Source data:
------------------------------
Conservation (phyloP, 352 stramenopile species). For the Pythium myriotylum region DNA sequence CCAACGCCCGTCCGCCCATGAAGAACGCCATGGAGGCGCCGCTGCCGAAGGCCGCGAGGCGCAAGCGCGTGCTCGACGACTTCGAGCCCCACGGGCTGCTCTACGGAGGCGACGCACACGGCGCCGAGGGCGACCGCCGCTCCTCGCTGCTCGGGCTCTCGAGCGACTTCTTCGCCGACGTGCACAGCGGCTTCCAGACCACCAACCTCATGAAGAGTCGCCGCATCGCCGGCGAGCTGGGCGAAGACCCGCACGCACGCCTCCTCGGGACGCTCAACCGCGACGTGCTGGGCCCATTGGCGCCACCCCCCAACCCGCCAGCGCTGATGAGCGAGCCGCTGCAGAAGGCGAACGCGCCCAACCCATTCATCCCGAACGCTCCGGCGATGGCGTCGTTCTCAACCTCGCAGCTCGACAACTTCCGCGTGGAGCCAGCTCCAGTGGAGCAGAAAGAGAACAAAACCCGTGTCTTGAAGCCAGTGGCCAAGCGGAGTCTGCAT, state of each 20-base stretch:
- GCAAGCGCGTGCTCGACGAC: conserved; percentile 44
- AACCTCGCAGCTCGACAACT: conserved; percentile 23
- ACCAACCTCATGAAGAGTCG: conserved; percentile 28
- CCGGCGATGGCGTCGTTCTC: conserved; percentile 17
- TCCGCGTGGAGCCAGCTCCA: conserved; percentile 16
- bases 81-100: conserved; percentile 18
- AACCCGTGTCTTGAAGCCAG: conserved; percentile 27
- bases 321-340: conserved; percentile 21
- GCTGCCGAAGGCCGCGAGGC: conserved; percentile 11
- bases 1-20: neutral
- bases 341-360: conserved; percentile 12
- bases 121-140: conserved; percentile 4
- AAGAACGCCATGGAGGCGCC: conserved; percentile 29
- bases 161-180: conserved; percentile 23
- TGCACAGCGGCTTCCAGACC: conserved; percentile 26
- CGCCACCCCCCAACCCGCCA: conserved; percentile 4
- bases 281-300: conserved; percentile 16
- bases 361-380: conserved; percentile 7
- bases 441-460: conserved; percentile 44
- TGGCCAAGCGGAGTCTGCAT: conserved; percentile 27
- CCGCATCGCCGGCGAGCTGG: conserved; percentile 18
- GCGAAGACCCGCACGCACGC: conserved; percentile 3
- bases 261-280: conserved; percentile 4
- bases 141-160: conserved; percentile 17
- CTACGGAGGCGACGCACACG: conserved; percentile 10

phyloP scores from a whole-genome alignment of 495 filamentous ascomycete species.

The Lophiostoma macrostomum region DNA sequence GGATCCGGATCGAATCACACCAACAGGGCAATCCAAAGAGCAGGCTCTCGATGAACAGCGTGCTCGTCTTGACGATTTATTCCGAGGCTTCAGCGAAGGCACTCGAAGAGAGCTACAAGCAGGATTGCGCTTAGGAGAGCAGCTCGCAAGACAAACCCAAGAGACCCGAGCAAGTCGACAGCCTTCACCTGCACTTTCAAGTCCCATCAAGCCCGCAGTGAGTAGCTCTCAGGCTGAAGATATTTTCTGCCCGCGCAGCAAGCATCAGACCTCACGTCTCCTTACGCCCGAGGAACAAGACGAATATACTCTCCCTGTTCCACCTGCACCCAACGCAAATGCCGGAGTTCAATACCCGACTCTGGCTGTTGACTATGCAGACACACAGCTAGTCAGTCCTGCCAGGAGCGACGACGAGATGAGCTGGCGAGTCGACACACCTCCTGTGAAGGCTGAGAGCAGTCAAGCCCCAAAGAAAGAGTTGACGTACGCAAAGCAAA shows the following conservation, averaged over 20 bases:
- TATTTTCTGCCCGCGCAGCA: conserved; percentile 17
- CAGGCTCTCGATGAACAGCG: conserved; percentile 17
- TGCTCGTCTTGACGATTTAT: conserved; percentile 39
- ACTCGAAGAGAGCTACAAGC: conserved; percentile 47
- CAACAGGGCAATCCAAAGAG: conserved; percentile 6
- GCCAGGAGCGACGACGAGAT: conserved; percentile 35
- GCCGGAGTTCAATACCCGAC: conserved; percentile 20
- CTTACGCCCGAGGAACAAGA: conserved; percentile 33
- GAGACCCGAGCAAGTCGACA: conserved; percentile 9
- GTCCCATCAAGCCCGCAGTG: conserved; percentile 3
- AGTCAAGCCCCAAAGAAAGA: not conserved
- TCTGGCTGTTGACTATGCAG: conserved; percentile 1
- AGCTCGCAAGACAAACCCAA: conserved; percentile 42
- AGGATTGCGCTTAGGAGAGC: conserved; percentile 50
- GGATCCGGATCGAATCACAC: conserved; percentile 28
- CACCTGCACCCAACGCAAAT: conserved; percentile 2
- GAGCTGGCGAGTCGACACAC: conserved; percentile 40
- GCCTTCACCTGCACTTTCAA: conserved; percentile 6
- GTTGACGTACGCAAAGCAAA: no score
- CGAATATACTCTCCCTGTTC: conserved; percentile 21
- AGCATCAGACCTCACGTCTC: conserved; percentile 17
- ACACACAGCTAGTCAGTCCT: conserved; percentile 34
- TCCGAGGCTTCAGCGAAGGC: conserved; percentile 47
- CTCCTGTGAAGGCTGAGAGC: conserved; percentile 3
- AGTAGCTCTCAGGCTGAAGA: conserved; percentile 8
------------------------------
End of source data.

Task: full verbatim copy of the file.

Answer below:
Conservation (phyloP, 352 stramenopile species). For the Pythium myriotylum region DNA sequence CCAACGCCCGTCCGCCCATGAAGAACGCCATGGAGGCGCCGCTGCCGAAGGCCGCGAGGCGCAAGCGCGTGCTCGACGACTTCGAGCCCCACGGGCTGCTCTACGGAGGCGACGCACACGGCGCCGAGGGCGACCGCCGCTCCTCGCTGCTCGGGCTCTCGAGCGACTTCTTCGCCGACGTGCACAGCGGCTTCCAGACCACCAACCTCATGAAGAGTCGCCGCATCGCCGGCGAGCTGGGCGAAGACCCGCACGCACGCCTCCTCGGGACGCTCAACCGCGACGTGCTGGGCCCATTGGCGCCACCCCCCAACCCGCCAGCGCTGATGAGCGAGCCGCTGCAGAAGGCGAACGCGCCCAACCCATTCATCCCGAACGCTCCGGCGATGGCGTCGTTCTCAACCTCGCAGCTCGACAACTTCCGCGTGGAGCCAGCTCCAGTGGAGCAGAAAGAGAACAAAACCCGTGTCTTGAAGCCAGTGGCCAAGCGGAGTCTGCAT, state of each 20-base stretch:
- GCAAGCGCGTGCTCGACGAC: conserved; percentile 44
- AACCTCGCAGCTCGACAACT: conserved; percentile 23
- ACCAACCTCATGAAGAGTCG: conserved; percentile 28
- CCGGCGATGGCGTCGTTCTC: conserved; percentile 17
- TCCGCGTGGAGCCAGCTCCA: conserved; percentile 16
- bases 81-100: conserved; percentile 18
- AACCCGTGTCTTGAAGCCAG: conserved; percentile 27
- bases 321-340: conserved; percentile 21
- GCTGCCGAAGGCCGCGAGGC: conserved; percentile 11
- bases 1-20: neutral
- bases 341-360: conserved; percentile 12
- bases 121-140: conserved; percentile 4
- AAGAACGCCATGGAGGCGCC: conserved; percentile 29
- bases 161-180: conserved; percentile 23
- TGCACAGCGGCTTCCAGACC: conserved; percentile 26
- CGCCACCCCCCAACCCGCCA: conserved; percentile 4
- bases 281-300: conserved; percentile 16
- bases 361-380: conserved; percentile 7
- bases 441-460: conserved; percentile 44
- TGGCCAAGCGGAGTCTGCAT: conserved; percentile 27
- CCGCATCGCCGGCGAGCTGG: conserved; percentile 18
- GCGAAGACCCGCACGCACGC: conserved; percentile 3
- bases 261-280: conserved; percentile 4
- bases 141-160: conserved; percentile 17
- CTACGGAGGCGACGCACACG: conserved; percentile 10

phyloP scores from a whole-genome alignment of 495 filamentous ascomycete species.

The Lophiostoma macrostomum region DNA sequence GGATCCGGATCGAATCACACCAACAGGGCAATCCAAAGAGCAGGCTCTCGATGAACAGCGTGCTCGTCTTGACGATTTATTCCGAGGCTTCAGCGAAGGCACTCGAAGAGAGCTACAAGCAGGATTGCGCTTAGGAGAGCAGCTCGCAAGACAAACCCAAGAGACCCGAGCAAGTCGACAGCCTTCACCTGCACTTTCAAGTCCCATCAAGCCCGCAGTGAGTAGCTCTCAGGCTGAAGATATTTTCTGCCCGCGCAGCAAGCATCAGACCTCACGTCTCCTTACGCCCGAGGAACAAGACGAATATACTCTCCCTGTTCCACCTGCACCCAACGCAAATGCCGGAGTTCAATACCCGACTCTGGCTGTTGACTATGCAGACACACAGCTAGTCAGTCCTGCCAGGAGCGACGACGAGATGAGCTGGCGAGTCGACACACCTCCTGTGAAGGCTGAGAGCAGTCAAGCCCCAAAGAAAGAGTTGACGTACGCAAAGCAAA shows the following conservation, averaged over 20 bases:
- TATTTTCTGCCCGCGCAGCA: conserved; percentile 17
- CAGGCTCTCGATGAACAGCG: conserved; percentile 17
- TGCTCGTCTTGACGATTTAT: conserved; percentile 39
- ACTCGAAGAGAGCTACAAGC: conserved; percentile 47
- CAACAGGGCAATCCAAAGAG: conserved; percentile 6
- GCCAGGAGCGACGACGAGAT: conserved; percentile 35
- GCCGGAGTTCAATACCCGAC: conserved; percentile 20
- CTTACGCCCGAGGAACAAGA: conserved; percentile 33
- GAGACCCGAGCAAGTCGACA: conserved; percentile 9
- GTCCCATCAAGCCCGCAGTG: conserved; percentile 3
- AGTCAAGCCCCAAAGAAAGA: not conserved
- TCTGGCTGTTGACTATGCAG: conserved; percentile 1
- AGCTCGCAAGACAAACCCAA: conserved; percentile 42
- AGGATTGCGCTTAGGAGAGC: conserved; percentile 50
- GGATCCGGATCGAATCACAC: conserved; percentile 28
- CACCTGCACCCAACGCAAAT: conserved; percentile 2
- GAGCTGGCGAGTCGACACAC: conserved; percentile 40
- GCCTTCACCTGCACTTTCAA: conserved; percentile 6
- GTTGACGTACGCAAAGCAAA: no score
- CGAATATACTCTCCCTGTTC: conserved; percentile 21
- AGCATCAGACCTCACGTCTC: conserved; percentile 17
- ACACACAGCTAGTCAGTCCT: conserved; percentile 34
- TCCGAGGCTTCAGCGAAGGC: conserved; percentile 47
- CTCCTGTGAAGGCTGAGAGC: conserved; percentile 3
- AGTAGCTCTCAGGCTGAAGA: conserved; percentile 8